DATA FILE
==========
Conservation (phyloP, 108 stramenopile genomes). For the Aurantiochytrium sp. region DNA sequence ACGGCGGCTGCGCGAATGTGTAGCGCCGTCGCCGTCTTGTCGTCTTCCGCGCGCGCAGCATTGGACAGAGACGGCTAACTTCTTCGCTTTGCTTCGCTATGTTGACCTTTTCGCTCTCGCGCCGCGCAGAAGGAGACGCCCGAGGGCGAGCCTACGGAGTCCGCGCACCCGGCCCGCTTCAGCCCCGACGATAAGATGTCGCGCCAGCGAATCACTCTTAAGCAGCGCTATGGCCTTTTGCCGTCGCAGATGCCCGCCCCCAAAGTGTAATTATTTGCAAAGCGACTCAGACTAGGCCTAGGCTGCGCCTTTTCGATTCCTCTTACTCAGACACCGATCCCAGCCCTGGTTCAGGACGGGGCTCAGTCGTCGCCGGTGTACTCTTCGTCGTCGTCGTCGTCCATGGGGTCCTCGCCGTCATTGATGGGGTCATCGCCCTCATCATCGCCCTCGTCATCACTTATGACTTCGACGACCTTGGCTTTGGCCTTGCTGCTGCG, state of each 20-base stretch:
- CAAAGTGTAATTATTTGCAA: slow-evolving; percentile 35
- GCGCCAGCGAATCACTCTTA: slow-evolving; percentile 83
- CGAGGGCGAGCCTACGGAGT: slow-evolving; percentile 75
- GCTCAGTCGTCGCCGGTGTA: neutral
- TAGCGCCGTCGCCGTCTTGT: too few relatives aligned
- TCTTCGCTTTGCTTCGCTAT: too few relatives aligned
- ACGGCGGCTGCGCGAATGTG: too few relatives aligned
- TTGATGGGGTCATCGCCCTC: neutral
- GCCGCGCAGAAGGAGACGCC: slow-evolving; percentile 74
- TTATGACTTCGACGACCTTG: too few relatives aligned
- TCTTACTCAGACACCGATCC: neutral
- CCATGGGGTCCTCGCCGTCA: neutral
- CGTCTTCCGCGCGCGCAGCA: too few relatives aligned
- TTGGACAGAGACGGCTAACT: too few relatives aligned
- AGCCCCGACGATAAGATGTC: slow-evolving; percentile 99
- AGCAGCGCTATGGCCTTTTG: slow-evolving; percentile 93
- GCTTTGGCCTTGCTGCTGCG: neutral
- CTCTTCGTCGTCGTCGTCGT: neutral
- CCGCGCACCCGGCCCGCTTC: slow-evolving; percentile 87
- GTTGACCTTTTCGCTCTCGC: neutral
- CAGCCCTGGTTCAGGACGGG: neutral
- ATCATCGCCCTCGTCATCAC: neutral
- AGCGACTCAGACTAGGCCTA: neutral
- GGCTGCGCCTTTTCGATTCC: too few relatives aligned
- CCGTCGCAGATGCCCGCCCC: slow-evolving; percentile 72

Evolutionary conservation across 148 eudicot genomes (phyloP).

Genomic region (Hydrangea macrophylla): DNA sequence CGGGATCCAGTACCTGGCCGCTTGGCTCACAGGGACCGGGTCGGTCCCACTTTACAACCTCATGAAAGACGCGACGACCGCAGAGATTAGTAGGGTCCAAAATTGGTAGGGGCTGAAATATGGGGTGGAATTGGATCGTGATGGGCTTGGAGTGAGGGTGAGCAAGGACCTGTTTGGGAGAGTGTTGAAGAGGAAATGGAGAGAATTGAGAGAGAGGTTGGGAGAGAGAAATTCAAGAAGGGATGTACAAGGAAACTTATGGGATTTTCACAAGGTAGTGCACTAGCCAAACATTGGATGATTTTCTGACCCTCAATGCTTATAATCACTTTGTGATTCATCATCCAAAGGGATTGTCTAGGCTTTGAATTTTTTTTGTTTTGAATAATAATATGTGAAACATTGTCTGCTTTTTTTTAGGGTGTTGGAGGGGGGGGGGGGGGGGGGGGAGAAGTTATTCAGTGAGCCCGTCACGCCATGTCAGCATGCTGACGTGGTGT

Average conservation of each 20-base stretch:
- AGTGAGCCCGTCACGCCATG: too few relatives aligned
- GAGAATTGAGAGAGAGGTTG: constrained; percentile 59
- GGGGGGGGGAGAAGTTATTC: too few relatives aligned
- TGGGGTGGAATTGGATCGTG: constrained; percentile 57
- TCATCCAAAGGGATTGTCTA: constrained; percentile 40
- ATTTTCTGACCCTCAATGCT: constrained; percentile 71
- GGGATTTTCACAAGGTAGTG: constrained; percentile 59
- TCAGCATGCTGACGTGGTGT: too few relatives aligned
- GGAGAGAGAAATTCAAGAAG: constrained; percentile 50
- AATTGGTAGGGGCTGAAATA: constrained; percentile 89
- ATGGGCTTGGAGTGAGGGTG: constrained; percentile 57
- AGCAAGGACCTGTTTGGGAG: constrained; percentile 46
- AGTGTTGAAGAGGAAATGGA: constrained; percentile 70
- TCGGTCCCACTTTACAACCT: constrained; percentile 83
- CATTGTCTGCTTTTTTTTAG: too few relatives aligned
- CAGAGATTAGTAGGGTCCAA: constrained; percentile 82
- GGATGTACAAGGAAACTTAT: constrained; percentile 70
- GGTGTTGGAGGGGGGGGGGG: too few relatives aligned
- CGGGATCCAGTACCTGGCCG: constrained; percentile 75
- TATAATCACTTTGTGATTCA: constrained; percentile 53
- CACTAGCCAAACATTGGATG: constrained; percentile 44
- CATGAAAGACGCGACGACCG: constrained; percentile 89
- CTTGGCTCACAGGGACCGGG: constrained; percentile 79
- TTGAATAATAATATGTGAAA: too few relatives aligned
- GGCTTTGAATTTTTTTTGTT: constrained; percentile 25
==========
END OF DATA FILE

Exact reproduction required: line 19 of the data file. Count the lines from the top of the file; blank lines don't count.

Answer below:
- CTCTTCGTCGTCGTCGTCGT: neutral